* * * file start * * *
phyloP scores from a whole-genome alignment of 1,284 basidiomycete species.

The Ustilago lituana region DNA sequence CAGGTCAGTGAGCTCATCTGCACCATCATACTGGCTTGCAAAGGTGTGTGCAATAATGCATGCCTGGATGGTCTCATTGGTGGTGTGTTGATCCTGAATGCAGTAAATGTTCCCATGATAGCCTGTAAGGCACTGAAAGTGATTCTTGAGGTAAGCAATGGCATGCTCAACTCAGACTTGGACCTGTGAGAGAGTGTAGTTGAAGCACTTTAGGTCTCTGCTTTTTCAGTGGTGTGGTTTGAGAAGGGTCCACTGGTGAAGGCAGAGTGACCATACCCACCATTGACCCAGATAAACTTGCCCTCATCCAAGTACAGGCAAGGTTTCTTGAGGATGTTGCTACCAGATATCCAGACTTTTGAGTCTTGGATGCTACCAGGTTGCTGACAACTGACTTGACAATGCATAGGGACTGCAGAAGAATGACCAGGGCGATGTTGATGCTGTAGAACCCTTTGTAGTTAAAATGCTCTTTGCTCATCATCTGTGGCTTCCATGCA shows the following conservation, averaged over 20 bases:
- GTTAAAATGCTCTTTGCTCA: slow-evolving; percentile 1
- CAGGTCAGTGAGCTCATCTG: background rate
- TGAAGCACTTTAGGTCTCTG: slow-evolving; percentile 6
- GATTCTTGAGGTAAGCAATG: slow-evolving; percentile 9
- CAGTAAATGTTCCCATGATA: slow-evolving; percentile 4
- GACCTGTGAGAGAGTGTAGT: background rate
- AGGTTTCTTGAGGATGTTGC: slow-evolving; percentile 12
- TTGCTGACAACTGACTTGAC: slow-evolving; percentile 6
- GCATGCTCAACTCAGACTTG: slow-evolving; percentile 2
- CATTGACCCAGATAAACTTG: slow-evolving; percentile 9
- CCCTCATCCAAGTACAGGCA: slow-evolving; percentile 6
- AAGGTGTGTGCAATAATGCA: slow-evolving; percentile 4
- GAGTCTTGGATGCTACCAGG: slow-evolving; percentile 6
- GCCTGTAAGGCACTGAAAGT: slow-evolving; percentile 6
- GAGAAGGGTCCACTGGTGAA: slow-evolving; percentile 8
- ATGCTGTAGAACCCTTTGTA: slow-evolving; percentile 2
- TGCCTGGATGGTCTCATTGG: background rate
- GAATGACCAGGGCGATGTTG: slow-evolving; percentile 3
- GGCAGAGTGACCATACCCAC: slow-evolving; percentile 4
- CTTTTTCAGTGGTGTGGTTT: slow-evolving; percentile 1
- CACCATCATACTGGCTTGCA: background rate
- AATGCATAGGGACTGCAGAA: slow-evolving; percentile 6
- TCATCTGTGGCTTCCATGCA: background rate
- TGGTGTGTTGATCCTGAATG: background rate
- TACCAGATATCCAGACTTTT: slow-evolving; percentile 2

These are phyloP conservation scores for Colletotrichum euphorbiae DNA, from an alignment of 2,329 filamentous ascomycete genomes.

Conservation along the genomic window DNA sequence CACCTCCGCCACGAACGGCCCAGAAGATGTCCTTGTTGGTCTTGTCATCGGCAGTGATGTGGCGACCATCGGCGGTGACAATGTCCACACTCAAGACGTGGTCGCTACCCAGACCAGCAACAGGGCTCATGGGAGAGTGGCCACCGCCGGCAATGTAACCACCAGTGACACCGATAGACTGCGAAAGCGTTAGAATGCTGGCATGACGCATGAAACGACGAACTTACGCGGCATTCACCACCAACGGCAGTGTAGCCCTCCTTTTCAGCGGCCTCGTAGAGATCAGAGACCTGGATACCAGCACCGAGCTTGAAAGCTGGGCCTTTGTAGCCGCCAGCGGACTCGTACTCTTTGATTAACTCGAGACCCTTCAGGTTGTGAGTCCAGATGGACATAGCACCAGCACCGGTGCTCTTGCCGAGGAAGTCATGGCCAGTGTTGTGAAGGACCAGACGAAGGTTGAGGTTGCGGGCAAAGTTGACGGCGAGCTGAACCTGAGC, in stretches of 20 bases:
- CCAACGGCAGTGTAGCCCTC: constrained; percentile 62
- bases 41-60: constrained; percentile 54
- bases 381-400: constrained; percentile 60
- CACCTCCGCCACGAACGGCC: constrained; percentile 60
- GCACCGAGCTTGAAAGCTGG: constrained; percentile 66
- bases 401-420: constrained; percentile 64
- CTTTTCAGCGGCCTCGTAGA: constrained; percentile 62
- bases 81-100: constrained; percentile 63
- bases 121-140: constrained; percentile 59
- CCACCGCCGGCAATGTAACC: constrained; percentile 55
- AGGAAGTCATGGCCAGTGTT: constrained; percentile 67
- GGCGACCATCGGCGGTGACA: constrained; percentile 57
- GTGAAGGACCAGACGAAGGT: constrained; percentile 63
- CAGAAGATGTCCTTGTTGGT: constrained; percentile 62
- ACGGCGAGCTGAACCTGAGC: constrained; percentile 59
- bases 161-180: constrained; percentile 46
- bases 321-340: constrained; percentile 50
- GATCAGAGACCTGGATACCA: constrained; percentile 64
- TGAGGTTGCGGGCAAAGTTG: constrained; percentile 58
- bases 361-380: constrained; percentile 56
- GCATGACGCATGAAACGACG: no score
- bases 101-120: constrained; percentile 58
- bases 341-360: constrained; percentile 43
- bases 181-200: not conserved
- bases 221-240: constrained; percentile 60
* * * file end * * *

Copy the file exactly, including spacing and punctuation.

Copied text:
phyloP scores from a whole-genome alignment of 1,284 basidiomycete species.

The Ustilago lituana region DNA sequence CAGGTCAGTGAGCTCATCTGCACCATCATACTGGCTTGCAAAGGTGTGTGCAATAATGCATGCCTGGATGGTCTCATTGGTGGTGTGTTGATCCTGAATGCAGTAAATGTTCCCATGATAGCCTGTAAGGCACTGAAAGTGATTCTTGAGGTAAGCAATGGCATGCTCAACTCAGACTTGGACCTGTGAGAGAGTGTAGTTGAAGCACTTTAGGTCTCTGCTTTTTCAGTGGTGTGGTTTGAGAAGGGTCCACTGGTGAAGGCAGAGTGACCATACCCACCATTGACCCAGATAAACTTGCCCTCATCCAAGTACAGGCAAGGTTTCTTGAGGATGTTGCTACCAGATATCCAGACTTTTGAGTCTTGGATGCTACCAGGTTGCTGACAACTGACTTGACAATGCATAGGGACTGCAGAAGAATGACCAGGGCGATGTTGATGCTGTAGAACCCTTTGTAGTTAAAATGCTCTTTGCTCATCATCTGTGGCTTCCATGCA shows the following conservation, averaged over 20 bases:
- GTTAAAATGCTCTTTGCTCA: slow-evolving; percentile 1
- CAGGTCAGTGAGCTCATCTG: background rate
- TGAAGCACTTTAGGTCTCTG: slow-evolving; percentile 6
- GATTCTTGAGGTAAGCAATG: slow-evolving; percentile 9
- CAGTAAATGTTCCCATGATA: slow-evolving; percentile 4
- GACCTGTGAGAGAGTGTAGT: background rate
- AGGTTTCTTGAGGATGTTGC: slow-evolving; percentile 12
- TTGCTGACAACTGACTTGAC: slow-evolving; percentile 6
- GCATGCTCAACTCAGACTTG: slow-evolving; percentile 2
- CATTGACCCAGATAAACTTG: slow-evolving; percentile 9
- CCCTCATCCAAGTACAGGCA: slow-evolving; percentile 6
- AAGGTGTGTGCAATAATGCA: slow-evolving; percentile 4
- GAGTCTTGGATGCTACCAGG: slow-evolving; percentile 6
- GCCTGTAAGGCACTGAAAGT: slow-evolving; percentile 6
- GAGAAGGGTCCACTGGTGAA: slow-evolving; percentile 8
- ATGCTGTAGAACCCTTTGTA: slow-evolving; percentile 2
- TGCCTGGATGGTCTCATTGG: background rate
- GAATGACCAGGGCGATGTTG: slow-evolving; percentile 3
- GGCAGAGTGACCATACCCAC: slow-evolving; percentile 4
- CTTTTTCAGTGGTGTGGTTT: slow-evolving; percentile 1
- CACCATCATACTGGCTTGCA: background rate
- AATGCATAGGGACTGCAGAA: slow-evolving; percentile 6
- TCATCTGTGGCTTCCATGCA: background rate
- TGGTGTGTTGATCCTGAATG: background rate
- TACCAGATATCCAGACTTTT: slow-evolving; percentile 2

These are phyloP conservation scores for Colletotrichum euphorbiae DNA, from an alignment of 2,329 filamentous ascomycete genomes.

Conservation along the genomic window DNA sequence CACCTCCGCCACGAACGGCCCAGAAGATGTCCTTGTTGGTCTTGTCATCGGCAGTGATGTGGCGACCATCGGCGGTGACAATGTCCACACTCAAGACGTGGTCGCTACCCAGACCAGCAACAGGGCTCATGGGAGAGTGGCCACCGCCGGCAATGTAACCACCAGTGACACCGATAGACTGCGAAAGCGTTAGAATGCTGGCATGACGCATGAAACGACGAACTTACGCGGCATTCACCACCAACGGCAGTGTAGCCCTCCTTTTCAGCGGCCTCGTAGAGATCAGAGACCTGGATACCAGCACCGAGCTTGAAAGCTGGGCCTTTGTAGCCGCCAGCGGACTCGTACTCTTTGATTAACTCGAGACCCTTCAGGTTGTGAGTCCAGATGGACATAGCACCAGCACCGGTGCTCTTGCCGAGGAAGTCATGGCCAGTGTTGTGAAGGACCAGACGAAGGTTGAGGTTGCGGGCAAAGTTGACGGCGAGCTGAACCTGAGC, in stretches of 20 bases:
- CCAACGGCAGTGTAGCCCTC: constrained; percentile 62
- bases 41-60: constrained; percentile 54
- bases 381-400: constrained; percentile 60
- CACCTCCGCCACGAACGGCC: constrained; percentile 60
- GCACCGAGCTTGAAAGCTGG: constrained; percentile 66
- bases 401-420: constrained; percentile 64
- CTTTTCAGCGGCCTCGTAGA: constrained; percentile 62
- bases 81-100: constrained; percentile 63
- bases 121-140: constrained; percentile 59
- CCACCGCCGGCAATGTAACC: constrained; percentile 55
- AGGAAGTCATGGCCAGTGTT: constrained; percentile 67
- GGCGACCATCGGCGGTGACA: constrained; percentile 57
- GTGAAGGACCAGACGAAGGT: constrained; percentile 63
- CAGAAGATGTCCTTGTTGGT: constrained; percentile 62
- ACGGCGAGCTGAACCTGAGC: constrained; percentile 59
- bases 161-180: constrained; percentile 46
- bases 321-340: constrained; percentile 50
- GATCAGAGACCTGGATACCA: constrained; percentile 64
- TGAGGTTGCGGGCAAAGTTG: constrained; percentile 58
- bases 361-380: constrained; percentile 56
- GCATGACGCATGAAACGACG: no score
- bases 101-120: constrained; percentile 58
- bases 341-360: constrained; percentile 43
- bases 181-200: not conserved
- bases 221-240: constrained; percentile 60